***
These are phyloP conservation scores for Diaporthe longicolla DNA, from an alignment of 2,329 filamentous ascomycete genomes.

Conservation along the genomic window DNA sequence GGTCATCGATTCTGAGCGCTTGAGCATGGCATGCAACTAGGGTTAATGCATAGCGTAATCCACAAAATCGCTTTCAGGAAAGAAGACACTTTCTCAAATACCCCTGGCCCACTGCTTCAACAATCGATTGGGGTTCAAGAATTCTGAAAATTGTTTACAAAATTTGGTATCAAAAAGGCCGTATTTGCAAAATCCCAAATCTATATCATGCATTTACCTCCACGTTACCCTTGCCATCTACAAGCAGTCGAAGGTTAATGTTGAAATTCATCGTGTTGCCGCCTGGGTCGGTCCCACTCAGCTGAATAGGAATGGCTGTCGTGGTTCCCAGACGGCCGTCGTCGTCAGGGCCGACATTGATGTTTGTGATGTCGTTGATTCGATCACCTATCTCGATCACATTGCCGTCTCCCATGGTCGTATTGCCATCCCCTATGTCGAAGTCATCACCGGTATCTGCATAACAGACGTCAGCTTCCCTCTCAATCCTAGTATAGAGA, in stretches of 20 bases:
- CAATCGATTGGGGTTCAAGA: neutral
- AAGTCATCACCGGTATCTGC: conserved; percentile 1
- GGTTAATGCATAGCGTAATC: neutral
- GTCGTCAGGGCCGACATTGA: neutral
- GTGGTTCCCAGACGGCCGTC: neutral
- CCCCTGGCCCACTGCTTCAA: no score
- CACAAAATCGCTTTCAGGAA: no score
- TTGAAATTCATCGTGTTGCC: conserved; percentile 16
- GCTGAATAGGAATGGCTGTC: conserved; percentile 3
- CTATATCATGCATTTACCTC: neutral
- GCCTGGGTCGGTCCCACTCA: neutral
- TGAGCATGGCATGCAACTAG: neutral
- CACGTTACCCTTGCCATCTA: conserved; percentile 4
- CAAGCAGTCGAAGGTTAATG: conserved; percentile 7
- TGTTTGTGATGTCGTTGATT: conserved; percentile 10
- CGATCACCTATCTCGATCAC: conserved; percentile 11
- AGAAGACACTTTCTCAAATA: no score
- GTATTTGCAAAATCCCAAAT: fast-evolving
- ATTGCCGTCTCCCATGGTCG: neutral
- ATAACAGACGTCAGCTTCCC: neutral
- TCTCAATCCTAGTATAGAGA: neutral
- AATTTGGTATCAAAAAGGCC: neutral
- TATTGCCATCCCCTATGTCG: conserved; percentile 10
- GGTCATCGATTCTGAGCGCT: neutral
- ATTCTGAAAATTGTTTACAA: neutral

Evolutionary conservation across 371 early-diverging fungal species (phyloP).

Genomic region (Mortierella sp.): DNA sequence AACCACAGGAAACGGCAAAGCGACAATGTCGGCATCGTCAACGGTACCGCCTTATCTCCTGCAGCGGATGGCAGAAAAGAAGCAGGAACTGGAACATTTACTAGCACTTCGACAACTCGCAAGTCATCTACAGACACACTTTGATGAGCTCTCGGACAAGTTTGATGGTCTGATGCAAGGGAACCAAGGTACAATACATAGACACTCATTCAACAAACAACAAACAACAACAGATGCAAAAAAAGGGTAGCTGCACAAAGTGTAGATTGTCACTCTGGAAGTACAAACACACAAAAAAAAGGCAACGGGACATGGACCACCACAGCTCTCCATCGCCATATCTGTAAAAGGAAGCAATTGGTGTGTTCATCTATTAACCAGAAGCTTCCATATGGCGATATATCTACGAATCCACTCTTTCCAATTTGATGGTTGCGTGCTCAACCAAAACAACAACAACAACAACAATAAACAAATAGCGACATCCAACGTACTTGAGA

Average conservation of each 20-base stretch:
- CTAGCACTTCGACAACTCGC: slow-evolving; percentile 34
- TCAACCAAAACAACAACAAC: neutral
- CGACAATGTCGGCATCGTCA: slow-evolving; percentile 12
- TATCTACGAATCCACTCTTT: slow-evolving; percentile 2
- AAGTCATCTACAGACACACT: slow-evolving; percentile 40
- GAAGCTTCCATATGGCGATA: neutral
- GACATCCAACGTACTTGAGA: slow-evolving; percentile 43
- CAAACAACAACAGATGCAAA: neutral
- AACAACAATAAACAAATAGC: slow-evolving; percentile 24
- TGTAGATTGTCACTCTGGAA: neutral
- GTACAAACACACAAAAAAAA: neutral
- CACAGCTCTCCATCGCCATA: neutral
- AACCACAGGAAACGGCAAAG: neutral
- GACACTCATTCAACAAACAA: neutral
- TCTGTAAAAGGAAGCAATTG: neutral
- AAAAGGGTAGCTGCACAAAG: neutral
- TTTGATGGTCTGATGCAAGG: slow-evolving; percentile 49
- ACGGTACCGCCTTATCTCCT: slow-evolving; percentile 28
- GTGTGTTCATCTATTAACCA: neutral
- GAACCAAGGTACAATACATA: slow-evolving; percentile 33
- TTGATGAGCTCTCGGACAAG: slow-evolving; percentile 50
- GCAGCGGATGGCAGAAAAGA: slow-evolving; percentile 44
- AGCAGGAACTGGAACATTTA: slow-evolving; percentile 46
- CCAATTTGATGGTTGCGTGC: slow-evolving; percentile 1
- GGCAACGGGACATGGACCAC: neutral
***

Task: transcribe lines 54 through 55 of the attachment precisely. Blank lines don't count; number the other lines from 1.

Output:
- CCAATTTGATGGTTGCGTGC: slow-evolving; percentile 1
- GGCAACGGGACATGGACCAC: neutral